The United States locks up over two million people – more than any other country in the world. Most are people of color, and most come from low income backgrounds. They lose freedom of movement, regular contact with their families, voting rights, and access to phones and the internet. Their faces and voices are erased from our media, except as monsters and fictional stereotypes. Uncuffed gives people in prison the power to tell their own stories.
KALW is an NPR member station in San Francisco with a long history of training reporters, storytellers, and audio engineers. Our mission is to bridge the divides in our communities. One way we do that is by training producers from underserved groups. It was a natural step for us to teach people in prison how to be media makers.
KALW began teaching audio journalism to people at San Quentin Prison in 2012 and expanded to Solano State Prison in 2018. We teach students how to interview, record and edit using ProTools software. Participants learn how to do interviews in the style of StoryCorps. They conduct a 40-60 minute interview, and edit it down to a 6-8 minute audio gem.
Last year, we launched a podcast version of the series. In it, the producers have roundtable conversations about the themes brought up in their interviews. We’ve aired more than 90 interviews and stories produced behind bars, and our podcast has over 33,000 downloads.
Uncuffed’s mission is to create emotional, human stories to change the narrative around incarcerated people, and change the criminal justice system. An advisory board of formerly incarcerated people help us stay true to that mission.
The work has been extremely successful. Uncuffed producers have won several awards from the Society of Professional Journalists and the San Francisco Press Club. The New York Times called Uncuffed a “moving new show.” We were featured on Ear Hustle, Reveal, Snap Judgment, KQED, The California Report, KCRW, the UK’s National Prison Radio and other outlets. The statewide prison TV system now broadcasts many of our pieces, allowing other prisoners to see people like themselves in a positive light.
In-person classes are cancelled due to the pandemic but we’ve continued mail-in journalism courses. Meanwhile, we’ve used our network and reputation to tell the story of how COVID has ravaged prisons. We made a special episode featuring people writing letters to their loved ones in prison, whom they haven’t been able to visit. Our relationships in the community have improved local coverage of prisons, for KALW, and for our partner outlets.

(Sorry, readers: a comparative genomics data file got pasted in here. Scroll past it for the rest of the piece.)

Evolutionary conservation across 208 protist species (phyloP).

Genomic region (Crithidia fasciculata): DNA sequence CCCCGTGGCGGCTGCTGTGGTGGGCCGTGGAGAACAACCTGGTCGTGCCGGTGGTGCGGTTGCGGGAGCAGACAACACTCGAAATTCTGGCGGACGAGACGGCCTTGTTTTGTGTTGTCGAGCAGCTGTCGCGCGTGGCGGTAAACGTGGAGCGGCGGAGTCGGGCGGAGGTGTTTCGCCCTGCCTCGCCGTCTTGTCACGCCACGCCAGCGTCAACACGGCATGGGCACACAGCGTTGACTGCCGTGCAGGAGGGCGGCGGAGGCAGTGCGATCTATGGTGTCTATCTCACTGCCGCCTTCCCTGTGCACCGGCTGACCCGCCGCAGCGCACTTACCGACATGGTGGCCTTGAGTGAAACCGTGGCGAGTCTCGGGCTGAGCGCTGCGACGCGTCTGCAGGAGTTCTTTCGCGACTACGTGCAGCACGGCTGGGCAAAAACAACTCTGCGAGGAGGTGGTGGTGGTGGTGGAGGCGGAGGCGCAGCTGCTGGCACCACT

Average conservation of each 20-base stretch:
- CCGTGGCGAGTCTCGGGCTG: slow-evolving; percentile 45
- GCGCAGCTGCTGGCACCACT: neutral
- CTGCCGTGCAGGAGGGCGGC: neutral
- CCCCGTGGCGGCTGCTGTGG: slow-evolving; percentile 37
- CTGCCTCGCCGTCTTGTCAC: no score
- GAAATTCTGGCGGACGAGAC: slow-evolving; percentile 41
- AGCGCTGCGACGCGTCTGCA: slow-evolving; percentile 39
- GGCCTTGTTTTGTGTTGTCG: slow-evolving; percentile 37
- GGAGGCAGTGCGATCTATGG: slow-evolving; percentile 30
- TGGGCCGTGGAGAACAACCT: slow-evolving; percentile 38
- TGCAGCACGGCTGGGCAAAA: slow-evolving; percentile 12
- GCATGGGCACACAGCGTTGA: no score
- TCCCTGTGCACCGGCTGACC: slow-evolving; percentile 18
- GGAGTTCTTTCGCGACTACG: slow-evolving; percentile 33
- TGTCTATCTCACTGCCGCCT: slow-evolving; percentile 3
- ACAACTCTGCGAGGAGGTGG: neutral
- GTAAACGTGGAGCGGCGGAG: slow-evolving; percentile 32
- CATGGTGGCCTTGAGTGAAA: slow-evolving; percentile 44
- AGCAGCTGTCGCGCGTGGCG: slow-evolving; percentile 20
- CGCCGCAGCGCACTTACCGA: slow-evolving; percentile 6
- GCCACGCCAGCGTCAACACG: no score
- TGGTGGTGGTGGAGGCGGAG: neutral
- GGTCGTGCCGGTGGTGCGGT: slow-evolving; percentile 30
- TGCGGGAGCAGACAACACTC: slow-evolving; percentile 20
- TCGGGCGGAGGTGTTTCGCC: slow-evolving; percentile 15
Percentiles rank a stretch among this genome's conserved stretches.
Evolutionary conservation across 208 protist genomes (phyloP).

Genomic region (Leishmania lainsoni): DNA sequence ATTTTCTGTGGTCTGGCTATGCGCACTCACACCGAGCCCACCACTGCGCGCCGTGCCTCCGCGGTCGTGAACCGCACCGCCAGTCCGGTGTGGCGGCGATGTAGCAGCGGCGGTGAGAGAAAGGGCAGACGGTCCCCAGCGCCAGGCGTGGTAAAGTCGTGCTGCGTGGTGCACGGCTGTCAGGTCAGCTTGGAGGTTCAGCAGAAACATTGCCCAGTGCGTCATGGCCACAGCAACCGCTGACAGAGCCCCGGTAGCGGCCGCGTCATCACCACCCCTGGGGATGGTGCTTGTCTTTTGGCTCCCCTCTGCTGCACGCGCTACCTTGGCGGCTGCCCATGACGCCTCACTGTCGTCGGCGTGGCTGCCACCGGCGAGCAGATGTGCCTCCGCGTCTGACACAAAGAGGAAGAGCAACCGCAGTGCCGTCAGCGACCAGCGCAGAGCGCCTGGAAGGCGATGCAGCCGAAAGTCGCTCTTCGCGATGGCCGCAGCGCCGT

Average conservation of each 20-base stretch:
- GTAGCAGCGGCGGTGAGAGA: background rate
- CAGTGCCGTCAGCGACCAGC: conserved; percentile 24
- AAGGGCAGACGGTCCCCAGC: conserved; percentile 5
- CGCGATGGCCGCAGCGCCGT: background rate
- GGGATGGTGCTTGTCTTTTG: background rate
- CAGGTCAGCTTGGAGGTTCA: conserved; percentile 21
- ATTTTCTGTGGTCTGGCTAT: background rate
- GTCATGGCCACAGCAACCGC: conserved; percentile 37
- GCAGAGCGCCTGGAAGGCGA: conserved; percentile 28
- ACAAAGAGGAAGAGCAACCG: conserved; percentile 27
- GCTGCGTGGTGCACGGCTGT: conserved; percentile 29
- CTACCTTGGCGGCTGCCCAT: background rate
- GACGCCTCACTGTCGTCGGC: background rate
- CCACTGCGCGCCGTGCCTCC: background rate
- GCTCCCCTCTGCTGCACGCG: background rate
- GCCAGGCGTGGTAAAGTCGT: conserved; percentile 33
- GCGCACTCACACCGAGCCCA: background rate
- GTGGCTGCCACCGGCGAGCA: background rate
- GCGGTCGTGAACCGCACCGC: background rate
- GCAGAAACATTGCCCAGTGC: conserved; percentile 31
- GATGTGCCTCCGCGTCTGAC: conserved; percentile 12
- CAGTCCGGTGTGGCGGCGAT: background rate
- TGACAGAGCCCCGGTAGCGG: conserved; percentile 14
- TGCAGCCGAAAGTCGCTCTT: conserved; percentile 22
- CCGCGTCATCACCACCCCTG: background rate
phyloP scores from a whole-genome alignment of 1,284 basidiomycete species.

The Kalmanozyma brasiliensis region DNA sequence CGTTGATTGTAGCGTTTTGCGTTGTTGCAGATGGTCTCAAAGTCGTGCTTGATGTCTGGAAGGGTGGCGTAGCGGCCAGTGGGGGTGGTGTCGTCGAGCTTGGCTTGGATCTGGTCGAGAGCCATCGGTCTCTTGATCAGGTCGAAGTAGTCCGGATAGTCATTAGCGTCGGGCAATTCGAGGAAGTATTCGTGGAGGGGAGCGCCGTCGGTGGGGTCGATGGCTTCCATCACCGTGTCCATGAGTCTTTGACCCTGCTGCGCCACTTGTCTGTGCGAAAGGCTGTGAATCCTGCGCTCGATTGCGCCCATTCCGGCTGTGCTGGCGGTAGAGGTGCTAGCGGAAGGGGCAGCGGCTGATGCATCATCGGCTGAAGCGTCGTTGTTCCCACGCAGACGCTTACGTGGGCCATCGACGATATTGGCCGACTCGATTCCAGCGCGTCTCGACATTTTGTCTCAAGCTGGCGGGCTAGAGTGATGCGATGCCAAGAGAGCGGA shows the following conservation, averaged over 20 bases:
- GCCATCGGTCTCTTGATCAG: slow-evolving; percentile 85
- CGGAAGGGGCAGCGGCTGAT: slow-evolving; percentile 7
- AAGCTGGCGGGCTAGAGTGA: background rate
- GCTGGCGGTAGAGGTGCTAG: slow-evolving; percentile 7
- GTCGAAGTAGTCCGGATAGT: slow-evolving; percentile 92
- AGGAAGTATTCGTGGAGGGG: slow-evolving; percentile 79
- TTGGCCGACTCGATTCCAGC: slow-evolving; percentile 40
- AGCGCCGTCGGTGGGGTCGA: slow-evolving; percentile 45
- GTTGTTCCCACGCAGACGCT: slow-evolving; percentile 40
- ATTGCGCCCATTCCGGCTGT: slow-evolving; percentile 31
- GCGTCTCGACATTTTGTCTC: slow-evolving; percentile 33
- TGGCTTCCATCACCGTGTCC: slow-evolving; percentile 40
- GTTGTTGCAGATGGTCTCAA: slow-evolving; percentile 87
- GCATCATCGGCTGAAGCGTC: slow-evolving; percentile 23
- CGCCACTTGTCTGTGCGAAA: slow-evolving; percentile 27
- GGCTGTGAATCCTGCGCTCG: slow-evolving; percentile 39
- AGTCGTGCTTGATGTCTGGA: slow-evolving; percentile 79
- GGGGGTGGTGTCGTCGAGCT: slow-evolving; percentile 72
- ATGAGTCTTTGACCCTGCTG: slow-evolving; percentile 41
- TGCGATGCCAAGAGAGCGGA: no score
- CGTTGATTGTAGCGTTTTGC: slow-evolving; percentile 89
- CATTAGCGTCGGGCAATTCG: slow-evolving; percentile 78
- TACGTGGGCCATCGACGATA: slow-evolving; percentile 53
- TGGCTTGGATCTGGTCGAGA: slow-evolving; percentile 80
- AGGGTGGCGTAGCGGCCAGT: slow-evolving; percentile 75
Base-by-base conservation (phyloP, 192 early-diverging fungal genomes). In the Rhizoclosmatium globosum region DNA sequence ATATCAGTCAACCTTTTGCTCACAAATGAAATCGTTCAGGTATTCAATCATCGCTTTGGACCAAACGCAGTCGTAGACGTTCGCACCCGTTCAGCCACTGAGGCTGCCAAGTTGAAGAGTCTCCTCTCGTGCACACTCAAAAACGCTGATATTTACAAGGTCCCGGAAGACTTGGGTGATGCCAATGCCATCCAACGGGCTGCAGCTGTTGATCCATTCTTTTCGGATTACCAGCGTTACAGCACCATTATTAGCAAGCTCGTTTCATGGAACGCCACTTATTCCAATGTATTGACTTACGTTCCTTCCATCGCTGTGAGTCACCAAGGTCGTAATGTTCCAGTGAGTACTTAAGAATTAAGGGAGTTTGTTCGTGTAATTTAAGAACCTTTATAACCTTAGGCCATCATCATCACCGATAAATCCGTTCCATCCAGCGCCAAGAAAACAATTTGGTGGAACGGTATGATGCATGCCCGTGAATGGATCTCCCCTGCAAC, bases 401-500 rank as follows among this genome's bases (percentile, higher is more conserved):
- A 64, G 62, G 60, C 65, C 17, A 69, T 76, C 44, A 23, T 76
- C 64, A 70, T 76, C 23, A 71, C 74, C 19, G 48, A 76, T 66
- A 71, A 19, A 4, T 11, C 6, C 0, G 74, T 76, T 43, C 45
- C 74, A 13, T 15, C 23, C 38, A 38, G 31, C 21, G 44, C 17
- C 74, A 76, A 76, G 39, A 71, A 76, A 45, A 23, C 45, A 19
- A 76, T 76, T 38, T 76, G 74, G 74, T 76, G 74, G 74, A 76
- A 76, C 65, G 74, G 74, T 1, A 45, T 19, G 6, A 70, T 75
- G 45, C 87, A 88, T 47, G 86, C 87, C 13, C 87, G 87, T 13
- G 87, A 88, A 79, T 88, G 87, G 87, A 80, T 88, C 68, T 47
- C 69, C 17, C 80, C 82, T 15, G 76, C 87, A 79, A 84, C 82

Uncuffed can be a model for any media outlet with a prison in its area. We’ve already helped similar projects get off the ground, and are willing and able to offer our resources and experience to other groups. In nearly every prison there are arts and educational programs funded by governments and nonprofits. Especially in the current era of prison reform, opportunities to teach in prison are on the rise.
Our listeners are deeply moved by these stories, and often mention that Uncuffed is one of their favorite programs. One listener wrote, “I will do my part: donating, protesting, writing to lawmakers, sharing your story. I will carry your story in my heart and head, allowing it to inspire me, to guide my own actions and to stay in the fight.”
For the participants in the program, this work is life-changing. They learn valuable skills in communications and media, and see themselves as people whose voices matter.
“I feel as if I am finally part of something worth being a part of,” says producer Brian Thames. “I’m a part of humanity who actively foster goodness and empathy in the world.”
Earlonne Woods and Antwan Williams, the founders of PRX’s Ear Hustle, were trained in our program. Woods was granted a commutation citing his work on the show. Both men are now employed by PRX, creating a podcast that exposes millions to listeners to the injustices of mass incarceration.
Another past participant, Adnan Khan, says our program gave him his first glimpse of the power of his words. While incarcerated, he created a resentencing bill that set him and others free. Now he runs an advocacy organization and is regularly quoted on prison issues.
KALW helped San Quentin establish a chapter of the Society of Professional Journalists which has launched media careers for several people post-incarceration, and which offers seminars on prison reporting for journalists around our region.
Uncuffed stories also have a profound impact on the interviewees and their families. One man shared his story widely after he paroled. He said it was the key to his community understanding that he had changed, and welcoming him home.
Uncuffed is building momentum. As our audience grows, the opportunities to expand the program and its impact multiply. We hope many other stations follow our model, connecting the public outside to the community inside.
The California Arts Council’s Arts in Corrections program gave KALW $93,400 for the first two years of our program. After demonstrating our program’s success, we were granted a new contract for $693,000 over three years. To date we’ve also received $1,200 by licensing stories to other outlets.http://www.weareuncuffed.org